In a typical year in the United States, there tend to be no more than 150 reports of serious onboard disruption, the AGCS report says – but by June 2021 that number had already reached about 3,000, including about 2,300 involving passengers who refused to comply with the federal mandate to wear a mask while traveling.

Few COVID-19 claims

The aviation industry has seen few claims directly related to the pandemic to date, AGCS says, also noting a decline in slip-and-fall and lost-baggage claims at airports because of the reduced number of passengers during the pandemic. Such claims are expected to return to more typical levels as people resume traveling, and insurers will need to be mindful of new hazards that could affect claims experience.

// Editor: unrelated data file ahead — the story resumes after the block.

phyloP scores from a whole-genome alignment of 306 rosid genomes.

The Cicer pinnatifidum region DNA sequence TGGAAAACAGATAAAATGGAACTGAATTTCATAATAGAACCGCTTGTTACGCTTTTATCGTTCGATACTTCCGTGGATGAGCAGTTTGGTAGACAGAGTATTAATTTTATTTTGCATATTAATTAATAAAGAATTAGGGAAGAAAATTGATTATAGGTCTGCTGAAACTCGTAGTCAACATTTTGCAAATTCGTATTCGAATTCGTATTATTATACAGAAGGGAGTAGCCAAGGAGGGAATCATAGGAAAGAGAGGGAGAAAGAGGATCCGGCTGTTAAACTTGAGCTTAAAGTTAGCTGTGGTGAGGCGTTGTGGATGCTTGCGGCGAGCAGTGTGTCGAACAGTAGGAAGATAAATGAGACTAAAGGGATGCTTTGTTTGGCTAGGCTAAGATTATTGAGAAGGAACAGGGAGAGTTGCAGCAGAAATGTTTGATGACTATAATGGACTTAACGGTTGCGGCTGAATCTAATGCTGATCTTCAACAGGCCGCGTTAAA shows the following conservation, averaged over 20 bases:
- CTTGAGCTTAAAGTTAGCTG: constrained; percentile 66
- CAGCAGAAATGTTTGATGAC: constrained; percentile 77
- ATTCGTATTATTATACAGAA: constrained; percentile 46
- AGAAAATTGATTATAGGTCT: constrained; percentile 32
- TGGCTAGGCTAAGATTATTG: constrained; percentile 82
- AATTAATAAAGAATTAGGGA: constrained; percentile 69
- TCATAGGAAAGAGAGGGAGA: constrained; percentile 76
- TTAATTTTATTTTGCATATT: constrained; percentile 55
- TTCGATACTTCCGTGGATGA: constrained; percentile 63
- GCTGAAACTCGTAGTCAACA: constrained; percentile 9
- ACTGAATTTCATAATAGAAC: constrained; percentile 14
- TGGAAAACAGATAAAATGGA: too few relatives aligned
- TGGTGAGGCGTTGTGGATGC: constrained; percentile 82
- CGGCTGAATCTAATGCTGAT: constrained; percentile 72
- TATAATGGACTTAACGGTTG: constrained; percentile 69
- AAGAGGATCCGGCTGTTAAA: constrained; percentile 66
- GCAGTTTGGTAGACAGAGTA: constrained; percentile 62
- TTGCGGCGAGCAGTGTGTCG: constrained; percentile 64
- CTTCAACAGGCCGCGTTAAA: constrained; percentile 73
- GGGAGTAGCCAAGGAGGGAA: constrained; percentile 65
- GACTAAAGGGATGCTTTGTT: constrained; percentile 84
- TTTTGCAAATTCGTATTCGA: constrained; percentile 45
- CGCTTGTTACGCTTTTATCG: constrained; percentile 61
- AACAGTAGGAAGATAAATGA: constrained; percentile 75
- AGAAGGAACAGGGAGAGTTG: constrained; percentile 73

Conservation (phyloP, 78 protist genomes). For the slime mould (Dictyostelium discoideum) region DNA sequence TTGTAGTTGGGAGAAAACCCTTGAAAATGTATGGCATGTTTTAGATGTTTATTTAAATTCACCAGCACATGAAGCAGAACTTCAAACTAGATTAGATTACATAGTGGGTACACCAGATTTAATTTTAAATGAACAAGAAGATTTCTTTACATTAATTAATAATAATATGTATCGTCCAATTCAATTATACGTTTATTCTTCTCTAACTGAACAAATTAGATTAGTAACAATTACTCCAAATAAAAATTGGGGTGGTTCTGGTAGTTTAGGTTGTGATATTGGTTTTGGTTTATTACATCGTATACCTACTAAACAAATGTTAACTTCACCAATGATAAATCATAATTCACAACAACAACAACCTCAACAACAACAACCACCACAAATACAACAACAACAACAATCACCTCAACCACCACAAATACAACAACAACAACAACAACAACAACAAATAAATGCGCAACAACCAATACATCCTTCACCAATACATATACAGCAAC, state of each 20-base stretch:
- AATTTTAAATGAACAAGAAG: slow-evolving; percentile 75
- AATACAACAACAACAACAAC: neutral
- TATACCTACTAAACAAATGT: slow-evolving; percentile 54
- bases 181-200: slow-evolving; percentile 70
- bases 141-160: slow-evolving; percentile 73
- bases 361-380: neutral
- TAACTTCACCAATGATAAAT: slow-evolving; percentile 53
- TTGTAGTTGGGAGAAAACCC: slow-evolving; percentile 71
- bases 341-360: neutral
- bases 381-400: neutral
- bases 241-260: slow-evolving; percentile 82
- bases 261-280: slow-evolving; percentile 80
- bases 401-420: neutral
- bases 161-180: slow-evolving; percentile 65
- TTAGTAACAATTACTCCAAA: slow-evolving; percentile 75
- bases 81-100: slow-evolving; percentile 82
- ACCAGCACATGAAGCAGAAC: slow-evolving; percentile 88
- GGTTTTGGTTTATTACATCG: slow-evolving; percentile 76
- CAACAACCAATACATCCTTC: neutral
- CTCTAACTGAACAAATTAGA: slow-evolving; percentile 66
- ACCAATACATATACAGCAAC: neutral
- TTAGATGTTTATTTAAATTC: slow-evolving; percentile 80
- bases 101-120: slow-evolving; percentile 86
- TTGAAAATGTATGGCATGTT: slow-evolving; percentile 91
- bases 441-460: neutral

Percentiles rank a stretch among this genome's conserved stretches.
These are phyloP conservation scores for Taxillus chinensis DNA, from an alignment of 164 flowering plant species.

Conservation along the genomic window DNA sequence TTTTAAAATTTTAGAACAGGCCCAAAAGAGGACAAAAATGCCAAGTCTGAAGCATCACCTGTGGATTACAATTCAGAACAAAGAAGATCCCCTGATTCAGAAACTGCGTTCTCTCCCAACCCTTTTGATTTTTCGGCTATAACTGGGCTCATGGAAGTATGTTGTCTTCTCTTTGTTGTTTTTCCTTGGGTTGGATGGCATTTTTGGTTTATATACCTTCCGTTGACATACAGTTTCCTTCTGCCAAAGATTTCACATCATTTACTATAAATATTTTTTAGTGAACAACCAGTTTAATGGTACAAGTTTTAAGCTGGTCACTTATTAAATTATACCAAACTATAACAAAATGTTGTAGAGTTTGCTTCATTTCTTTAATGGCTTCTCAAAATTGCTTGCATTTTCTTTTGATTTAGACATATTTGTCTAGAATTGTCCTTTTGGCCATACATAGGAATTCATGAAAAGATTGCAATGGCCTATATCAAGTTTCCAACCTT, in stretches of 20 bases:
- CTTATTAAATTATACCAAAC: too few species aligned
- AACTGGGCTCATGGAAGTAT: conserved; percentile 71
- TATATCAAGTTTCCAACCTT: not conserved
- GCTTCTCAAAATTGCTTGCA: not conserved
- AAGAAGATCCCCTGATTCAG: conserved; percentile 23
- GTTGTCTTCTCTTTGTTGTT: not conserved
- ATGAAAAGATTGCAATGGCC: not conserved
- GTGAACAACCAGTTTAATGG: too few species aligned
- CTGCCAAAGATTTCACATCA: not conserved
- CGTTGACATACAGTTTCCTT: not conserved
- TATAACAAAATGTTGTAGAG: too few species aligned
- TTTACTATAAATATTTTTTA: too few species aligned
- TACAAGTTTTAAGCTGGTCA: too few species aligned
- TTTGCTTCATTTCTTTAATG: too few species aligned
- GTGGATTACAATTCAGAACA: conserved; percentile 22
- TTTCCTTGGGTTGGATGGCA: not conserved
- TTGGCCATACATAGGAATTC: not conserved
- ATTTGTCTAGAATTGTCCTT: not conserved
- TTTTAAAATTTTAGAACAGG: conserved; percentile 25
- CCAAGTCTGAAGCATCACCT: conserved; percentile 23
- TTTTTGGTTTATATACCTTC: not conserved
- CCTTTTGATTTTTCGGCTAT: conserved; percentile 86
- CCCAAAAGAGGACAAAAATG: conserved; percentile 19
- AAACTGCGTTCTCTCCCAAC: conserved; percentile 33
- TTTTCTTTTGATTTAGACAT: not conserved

Cyber Risk Gets Real, Demands New Approaches

With the cyber risk environment worsening significantly, a recent A.M. Best report says, “prospects for the U.S. cyber insurance market are grim.”

The recent proliferation of ransomware attacks leading to business interruption and other related hazards has caused cyber insurance – which began as a diversifying, secondary line – to become a primary component of a corporation’s risk management and insurance purchasing decisions.

Consequently, the A.M. Best report says, insurers urgently need to reassess all aspects of cyber risk, including their appetite, risk controls, modeling, stress testing, and pricing, to remain a viable long-term partner for dealing with cyber risk.